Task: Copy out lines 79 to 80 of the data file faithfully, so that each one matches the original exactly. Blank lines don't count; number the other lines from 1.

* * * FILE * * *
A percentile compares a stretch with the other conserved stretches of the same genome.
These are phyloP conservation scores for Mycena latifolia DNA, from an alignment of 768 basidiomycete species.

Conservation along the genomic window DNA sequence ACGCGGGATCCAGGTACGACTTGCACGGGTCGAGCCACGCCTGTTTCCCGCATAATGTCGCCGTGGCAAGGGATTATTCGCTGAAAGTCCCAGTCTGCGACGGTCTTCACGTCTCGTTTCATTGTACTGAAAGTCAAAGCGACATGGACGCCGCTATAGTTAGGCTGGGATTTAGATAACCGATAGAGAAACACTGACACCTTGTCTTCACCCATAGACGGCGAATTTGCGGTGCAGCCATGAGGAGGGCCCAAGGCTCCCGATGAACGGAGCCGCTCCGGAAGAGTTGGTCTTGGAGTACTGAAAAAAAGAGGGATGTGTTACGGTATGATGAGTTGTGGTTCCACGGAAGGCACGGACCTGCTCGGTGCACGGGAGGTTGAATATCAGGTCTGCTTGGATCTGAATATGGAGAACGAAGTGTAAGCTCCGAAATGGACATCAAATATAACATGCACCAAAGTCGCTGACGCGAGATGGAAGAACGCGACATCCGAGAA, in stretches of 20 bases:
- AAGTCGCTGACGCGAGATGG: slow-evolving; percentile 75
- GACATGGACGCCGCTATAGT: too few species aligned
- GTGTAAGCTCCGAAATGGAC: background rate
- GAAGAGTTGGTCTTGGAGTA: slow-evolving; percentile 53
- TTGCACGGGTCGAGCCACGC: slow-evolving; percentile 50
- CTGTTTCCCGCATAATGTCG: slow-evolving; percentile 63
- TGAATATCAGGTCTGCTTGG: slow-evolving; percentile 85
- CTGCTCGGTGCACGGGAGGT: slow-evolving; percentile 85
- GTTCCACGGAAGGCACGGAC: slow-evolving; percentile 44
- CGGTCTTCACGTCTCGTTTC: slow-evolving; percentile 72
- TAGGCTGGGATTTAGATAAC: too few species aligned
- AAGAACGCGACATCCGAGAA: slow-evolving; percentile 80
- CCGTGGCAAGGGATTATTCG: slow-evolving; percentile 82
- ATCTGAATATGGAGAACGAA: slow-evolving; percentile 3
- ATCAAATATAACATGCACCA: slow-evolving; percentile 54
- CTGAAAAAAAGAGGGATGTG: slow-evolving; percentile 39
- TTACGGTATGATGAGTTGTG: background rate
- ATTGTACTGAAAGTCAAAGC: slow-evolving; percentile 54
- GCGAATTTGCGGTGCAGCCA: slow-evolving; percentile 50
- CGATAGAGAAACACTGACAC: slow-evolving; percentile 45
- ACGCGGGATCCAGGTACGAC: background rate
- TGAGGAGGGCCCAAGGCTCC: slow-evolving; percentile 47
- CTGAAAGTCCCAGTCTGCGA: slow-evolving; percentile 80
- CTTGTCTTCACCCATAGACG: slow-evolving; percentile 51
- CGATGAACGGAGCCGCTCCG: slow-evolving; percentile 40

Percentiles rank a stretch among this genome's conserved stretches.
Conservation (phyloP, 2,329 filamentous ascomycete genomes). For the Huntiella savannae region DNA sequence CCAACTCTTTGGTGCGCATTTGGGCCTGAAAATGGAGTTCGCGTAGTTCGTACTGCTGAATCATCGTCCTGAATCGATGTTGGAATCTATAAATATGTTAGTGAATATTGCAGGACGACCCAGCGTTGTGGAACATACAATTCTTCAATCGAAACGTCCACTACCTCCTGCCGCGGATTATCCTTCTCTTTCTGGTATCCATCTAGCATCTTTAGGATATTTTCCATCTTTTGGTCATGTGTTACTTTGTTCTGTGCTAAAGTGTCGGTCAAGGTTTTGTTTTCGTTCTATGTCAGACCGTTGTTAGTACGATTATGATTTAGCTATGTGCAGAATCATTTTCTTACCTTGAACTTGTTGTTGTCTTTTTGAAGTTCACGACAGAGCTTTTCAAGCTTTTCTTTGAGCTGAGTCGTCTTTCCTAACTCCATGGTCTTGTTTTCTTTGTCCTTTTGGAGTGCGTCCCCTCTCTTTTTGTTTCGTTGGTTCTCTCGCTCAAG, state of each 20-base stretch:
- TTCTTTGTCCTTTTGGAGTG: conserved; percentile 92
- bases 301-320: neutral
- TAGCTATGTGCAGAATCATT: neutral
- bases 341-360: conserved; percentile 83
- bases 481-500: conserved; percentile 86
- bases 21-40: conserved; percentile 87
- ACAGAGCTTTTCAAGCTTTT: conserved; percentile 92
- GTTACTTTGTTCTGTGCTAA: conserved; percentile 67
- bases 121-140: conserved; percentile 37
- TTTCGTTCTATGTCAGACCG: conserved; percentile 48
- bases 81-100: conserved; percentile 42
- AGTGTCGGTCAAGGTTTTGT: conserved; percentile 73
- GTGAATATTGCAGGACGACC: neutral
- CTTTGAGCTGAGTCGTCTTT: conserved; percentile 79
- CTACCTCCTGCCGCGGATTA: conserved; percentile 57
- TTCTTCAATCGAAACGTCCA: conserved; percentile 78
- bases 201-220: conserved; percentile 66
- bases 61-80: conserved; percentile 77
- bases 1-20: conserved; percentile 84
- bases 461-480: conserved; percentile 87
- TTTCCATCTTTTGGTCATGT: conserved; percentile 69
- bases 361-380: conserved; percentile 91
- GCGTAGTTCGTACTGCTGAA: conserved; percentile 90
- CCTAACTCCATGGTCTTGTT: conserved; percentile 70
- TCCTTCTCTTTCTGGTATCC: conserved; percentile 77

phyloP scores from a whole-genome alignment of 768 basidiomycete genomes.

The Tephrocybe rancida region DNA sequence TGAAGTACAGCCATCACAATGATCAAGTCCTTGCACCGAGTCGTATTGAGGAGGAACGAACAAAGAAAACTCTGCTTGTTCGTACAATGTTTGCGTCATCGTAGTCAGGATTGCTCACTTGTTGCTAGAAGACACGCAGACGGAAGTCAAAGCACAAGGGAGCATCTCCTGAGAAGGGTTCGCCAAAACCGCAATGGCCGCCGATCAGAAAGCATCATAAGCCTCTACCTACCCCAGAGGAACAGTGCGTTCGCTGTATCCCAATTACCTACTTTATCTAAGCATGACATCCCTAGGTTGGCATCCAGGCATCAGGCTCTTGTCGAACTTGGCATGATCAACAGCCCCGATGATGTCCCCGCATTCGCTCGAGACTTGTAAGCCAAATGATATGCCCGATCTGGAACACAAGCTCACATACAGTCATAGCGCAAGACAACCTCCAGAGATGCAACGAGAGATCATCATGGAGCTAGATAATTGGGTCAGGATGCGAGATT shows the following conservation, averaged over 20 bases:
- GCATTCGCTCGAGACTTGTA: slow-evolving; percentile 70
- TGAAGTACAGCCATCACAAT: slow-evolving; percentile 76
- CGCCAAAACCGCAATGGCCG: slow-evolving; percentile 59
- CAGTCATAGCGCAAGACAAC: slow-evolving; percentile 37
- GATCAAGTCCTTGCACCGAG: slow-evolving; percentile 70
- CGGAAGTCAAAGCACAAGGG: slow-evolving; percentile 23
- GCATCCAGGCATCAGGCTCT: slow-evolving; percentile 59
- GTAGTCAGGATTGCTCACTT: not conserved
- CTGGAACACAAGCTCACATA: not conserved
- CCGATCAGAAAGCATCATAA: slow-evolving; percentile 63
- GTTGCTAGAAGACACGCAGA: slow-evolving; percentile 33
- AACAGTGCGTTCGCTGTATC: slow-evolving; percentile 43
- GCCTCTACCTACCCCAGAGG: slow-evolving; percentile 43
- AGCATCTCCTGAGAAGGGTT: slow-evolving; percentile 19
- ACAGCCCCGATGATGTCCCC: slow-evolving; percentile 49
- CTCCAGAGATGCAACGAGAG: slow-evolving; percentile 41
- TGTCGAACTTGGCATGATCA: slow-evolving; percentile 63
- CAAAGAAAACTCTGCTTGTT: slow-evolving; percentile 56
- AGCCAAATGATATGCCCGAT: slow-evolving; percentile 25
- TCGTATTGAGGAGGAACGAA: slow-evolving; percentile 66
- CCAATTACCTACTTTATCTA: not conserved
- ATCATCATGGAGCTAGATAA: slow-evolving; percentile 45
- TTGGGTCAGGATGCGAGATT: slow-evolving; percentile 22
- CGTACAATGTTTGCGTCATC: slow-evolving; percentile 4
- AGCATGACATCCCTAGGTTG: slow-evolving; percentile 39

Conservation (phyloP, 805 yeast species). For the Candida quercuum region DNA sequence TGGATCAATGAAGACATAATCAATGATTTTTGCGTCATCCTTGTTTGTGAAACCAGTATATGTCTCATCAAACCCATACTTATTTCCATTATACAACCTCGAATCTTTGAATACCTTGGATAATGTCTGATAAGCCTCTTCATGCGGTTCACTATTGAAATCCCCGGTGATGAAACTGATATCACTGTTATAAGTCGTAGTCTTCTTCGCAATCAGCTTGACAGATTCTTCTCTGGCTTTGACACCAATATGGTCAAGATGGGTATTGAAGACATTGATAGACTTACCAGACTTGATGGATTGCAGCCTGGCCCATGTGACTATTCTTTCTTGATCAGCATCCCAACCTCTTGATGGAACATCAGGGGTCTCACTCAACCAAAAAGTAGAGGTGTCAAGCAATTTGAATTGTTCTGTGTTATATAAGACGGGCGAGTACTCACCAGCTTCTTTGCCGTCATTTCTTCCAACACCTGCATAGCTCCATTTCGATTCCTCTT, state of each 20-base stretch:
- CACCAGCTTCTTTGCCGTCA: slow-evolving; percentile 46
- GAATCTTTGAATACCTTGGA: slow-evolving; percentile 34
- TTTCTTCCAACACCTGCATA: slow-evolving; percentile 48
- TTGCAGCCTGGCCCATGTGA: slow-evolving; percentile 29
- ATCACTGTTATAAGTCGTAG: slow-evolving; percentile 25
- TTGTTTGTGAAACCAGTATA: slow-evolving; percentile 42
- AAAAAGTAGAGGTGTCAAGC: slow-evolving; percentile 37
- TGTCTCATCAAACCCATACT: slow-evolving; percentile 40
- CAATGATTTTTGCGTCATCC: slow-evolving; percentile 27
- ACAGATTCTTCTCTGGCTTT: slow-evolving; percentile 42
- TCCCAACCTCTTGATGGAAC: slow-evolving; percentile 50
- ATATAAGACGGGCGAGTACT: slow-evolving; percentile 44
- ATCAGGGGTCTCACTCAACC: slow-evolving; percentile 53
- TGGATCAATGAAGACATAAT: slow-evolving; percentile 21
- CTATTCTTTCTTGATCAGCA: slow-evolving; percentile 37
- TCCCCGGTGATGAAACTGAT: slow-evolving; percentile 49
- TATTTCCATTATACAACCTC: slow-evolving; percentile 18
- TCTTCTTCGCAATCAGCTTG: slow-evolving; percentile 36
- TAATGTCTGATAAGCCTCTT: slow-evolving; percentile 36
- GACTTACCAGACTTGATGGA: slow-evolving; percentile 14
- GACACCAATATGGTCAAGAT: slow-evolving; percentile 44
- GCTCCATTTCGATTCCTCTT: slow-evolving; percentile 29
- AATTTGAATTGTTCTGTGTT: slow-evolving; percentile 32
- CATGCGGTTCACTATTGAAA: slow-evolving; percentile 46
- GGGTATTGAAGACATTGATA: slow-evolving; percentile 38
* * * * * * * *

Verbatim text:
- ATCATCATGGAGCTAGATAA: slow-evolving; percentile 45
- TTGGGTCAGGATGCGAGATT: slow-evolving; percentile 22